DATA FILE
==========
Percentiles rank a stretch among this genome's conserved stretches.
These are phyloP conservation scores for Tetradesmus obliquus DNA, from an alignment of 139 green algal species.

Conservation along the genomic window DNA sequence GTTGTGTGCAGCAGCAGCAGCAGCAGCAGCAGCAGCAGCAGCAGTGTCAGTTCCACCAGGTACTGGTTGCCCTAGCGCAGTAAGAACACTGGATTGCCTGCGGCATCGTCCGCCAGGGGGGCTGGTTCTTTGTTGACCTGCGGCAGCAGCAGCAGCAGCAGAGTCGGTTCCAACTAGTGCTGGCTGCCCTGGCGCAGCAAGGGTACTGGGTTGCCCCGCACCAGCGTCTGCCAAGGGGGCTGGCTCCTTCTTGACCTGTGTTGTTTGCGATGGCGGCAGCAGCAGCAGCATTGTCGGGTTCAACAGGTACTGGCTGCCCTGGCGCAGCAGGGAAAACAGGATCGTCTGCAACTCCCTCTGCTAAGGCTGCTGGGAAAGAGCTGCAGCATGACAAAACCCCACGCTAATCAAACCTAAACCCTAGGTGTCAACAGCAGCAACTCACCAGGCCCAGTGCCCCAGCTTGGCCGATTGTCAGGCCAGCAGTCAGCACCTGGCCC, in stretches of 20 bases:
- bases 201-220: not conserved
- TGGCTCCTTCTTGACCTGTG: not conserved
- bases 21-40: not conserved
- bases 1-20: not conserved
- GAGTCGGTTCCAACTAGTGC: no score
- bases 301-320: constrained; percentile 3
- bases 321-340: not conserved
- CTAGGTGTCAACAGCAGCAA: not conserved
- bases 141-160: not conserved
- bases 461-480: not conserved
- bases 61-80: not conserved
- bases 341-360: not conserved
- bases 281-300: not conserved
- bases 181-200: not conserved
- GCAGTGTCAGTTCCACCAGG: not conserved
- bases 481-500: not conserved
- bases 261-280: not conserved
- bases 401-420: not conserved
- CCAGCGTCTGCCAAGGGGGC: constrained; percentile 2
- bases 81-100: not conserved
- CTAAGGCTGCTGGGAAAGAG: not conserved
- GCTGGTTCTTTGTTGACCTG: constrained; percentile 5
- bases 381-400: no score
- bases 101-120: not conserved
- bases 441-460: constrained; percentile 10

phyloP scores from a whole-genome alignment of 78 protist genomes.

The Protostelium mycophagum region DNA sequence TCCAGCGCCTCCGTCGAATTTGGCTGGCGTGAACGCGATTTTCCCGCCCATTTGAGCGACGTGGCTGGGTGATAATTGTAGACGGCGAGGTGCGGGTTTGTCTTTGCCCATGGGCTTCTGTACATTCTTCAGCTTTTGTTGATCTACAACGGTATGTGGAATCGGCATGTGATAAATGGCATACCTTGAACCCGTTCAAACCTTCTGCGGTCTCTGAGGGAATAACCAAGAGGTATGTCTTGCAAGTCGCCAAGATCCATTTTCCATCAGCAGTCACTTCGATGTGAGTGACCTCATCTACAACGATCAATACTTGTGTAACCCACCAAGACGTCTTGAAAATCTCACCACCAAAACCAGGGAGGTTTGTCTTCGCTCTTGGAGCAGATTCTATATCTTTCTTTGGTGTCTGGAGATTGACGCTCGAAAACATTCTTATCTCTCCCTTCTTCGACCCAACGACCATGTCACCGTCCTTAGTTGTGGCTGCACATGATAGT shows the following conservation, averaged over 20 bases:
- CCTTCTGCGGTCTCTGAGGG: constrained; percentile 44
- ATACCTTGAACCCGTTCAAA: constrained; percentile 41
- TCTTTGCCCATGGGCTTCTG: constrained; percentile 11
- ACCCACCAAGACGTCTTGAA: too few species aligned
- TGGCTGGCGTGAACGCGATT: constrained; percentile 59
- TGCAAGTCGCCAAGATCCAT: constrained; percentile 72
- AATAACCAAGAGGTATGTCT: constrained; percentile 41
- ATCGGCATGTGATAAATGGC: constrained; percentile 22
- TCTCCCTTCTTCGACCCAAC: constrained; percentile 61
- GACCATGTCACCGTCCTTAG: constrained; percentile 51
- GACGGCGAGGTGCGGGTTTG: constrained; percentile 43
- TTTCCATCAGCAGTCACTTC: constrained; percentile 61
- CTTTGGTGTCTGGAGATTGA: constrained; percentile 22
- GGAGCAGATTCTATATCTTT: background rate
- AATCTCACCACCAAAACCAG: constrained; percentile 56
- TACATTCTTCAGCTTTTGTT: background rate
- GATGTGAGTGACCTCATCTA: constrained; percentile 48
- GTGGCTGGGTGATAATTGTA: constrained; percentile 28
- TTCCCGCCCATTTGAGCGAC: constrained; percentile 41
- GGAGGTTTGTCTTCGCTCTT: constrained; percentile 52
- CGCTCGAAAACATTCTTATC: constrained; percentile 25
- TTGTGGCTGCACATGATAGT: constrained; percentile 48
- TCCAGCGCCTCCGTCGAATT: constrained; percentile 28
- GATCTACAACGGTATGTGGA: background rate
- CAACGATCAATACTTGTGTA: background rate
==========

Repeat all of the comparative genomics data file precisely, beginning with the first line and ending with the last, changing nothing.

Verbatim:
Percentiles rank a stretch among this genome's conserved stretches.
These are phyloP conservation scores for Tetradesmus obliquus DNA, from an alignment of 139 green algal species.

Conservation along the genomic window DNA sequence GTTGTGTGCAGCAGCAGCAGCAGCAGCAGCAGCAGCAGCAGCAGTGTCAGTTCCACCAGGTACTGGTTGCCCTAGCGCAGTAAGAACACTGGATTGCCTGCGGCATCGTCCGCCAGGGGGGCTGGTTCTTTGTTGACCTGCGGCAGCAGCAGCAGCAGCAGAGTCGGTTCCAACTAGTGCTGGCTGCCCTGGCGCAGCAAGGGTACTGGGTTGCCCCGCACCAGCGTCTGCCAAGGGGGCTGGCTCCTTCTTGACCTGTGTTGTTTGCGATGGCGGCAGCAGCAGCAGCATTGTCGGGTTCAACAGGTACTGGCTGCCCTGGCGCAGCAGGGAAAACAGGATCGTCTGCAACTCCCTCTGCTAAGGCTGCTGGGAAAGAGCTGCAGCATGACAAAACCCCACGCTAATCAAACCTAAACCCTAGGTGTCAACAGCAGCAACTCACCAGGCCCAGTGCCCCAGCTTGGCCGATTGTCAGGCCAGCAGTCAGCACCTGGCCC, in stretches of 20 bases:
- bases 201-220: not conserved
- TGGCTCCTTCTTGACCTGTG: not conserved
- bases 21-40: not conserved
- bases 1-20: not conserved
- GAGTCGGTTCCAACTAGTGC: no score
- bases 301-320: constrained; percentile 3
- bases 321-340: not conserved
- CTAGGTGTCAACAGCAGCAA: not conserved
- bases 141-160: not conserved
- bases 461-480: not conserved
- bases 61-80: not conserved
- bases 341-360: not conserved
- bases 281-300: not conserved
- bases 181-200: not conserved
- GCAGTGTCAGTTCCACCAGG: not conserved
- bases 481-500: not conserved
- bases 261-280: not conserved
- bases 401-420: not conserved
- CCAGCGTCTGCCAAGGGGGC: constrained; percentile 2
- bases 81-100: not conserved
- CTAAGGCTGCTGGGAAAGAG: not conserved
- GCTGGTTCTTTGTTGACCTG: constrained; percentile 5
- bases 381-400: no score
- bases 101-120: not conserved
- bases 441-460: constrained; percentile 10

phyloP scores from a whole-genome alignment of 78 protist genomes.

The Protostelium mycophagum region DNA sequence TCCAGCGCCTCCGTCGAATTTGGCTGGCGTGAACGCGATTTTCCCGCCCATTTGAGCGACGTGGCTGGGTGATAATTGTAGACGGCGAGGTGCGGGTTTGTCTTTGCCCATGGGCTTCTGTACATTCTTCAGCTTTTGTTGATCTACAACGGTATGTGGAATCGGCATGTGATAAATGGCATACCTTGAACCCGTTCAAACCTTCTGCGGTCTCTGAGGGAATAACCAAGAGGTATGTCTTGCAAGTCGCCAAGATCCATTTTCCATCAGCAGTCACTTCGATGTGAGTGACCTCATCTACAACGATCAATACTTGTGTAACCCACCAAGACGTCTTGAAAATCTCACCACCAAAACCAGGGAGGTTTGTCTTCGCTCTTGGAGCAGATTCTATATCTTTCTTTGGTGTCTGGAGATTGACGCTCGAAAACATTCTTATCTCTCCCTTCTTCGACCCAACGACCATGTCACCGTCCTTAGTTGTGGCTGCACATGATAGT shows the following conservation, averaged over 20 bases:
- CCTTCTGCGGTCTCTGAGGG: constrained; percentile 44
- ATACCTTGAACCCGTTCAAA: constrained; percentile 41
- TCTTTGCCCATGGGCTTCTG: constrained; percentile 11
- ACCCACCAAGACGTCTTGAA: too few species aligned
- TGGCTGGCGTGAACGCGATT: constrained; percentile 59
- TGCAAGTCGCCAAGATCCAT: constrained; percentile 72
- AATAACCAAGAGGTATGTCT: constrained; percentile 41
- ATCGGCATGTGATAAATGGC: constrained; percentile 22
- TCTCCCTTCTTCGACCCAAC: constrained; percentile 61
- GACCATGTCACCGTCCTTAG: constrained; percentile 51
- GACGGCGAGGTGCGGGTTTG: constrained; percentile 43
- TTTCCATCAGCAGTCACTTC: constrained; percentile 61
- CTTTGGTGTCTGGAGATTGA: constrained; percentile 22
- GGAGCAGATTCTATATCTTT: background rate
- AATCTCACCACCAAAACCAG: constrained; percentile 56
- TACATTCTTCAGCTTTTGTT: background rate
- GATGTGAGTGACCTCATCTA: constrained; percentile 48
- GTGGCTGGGTGATAATTGTA: constrained; percentile 28
- TTCCCGCCCATTTGAGCGAC: constrained; percentile 41
- GGAGGTTTGTCTTCGCTCTT: constrained; percentile 52
- CGCTCGAAAACATTCTTATC: constrained; percentile 25
- TTGTGGCTGCACATGATAGT: constrained; percentile 48
- TCCAGCGCCTCCGTCGAATT: constrained; percentile 28
- GATCTACAACGGTATGTGGA: background rate
- CAACGATCAATACTTGTGTA: background rate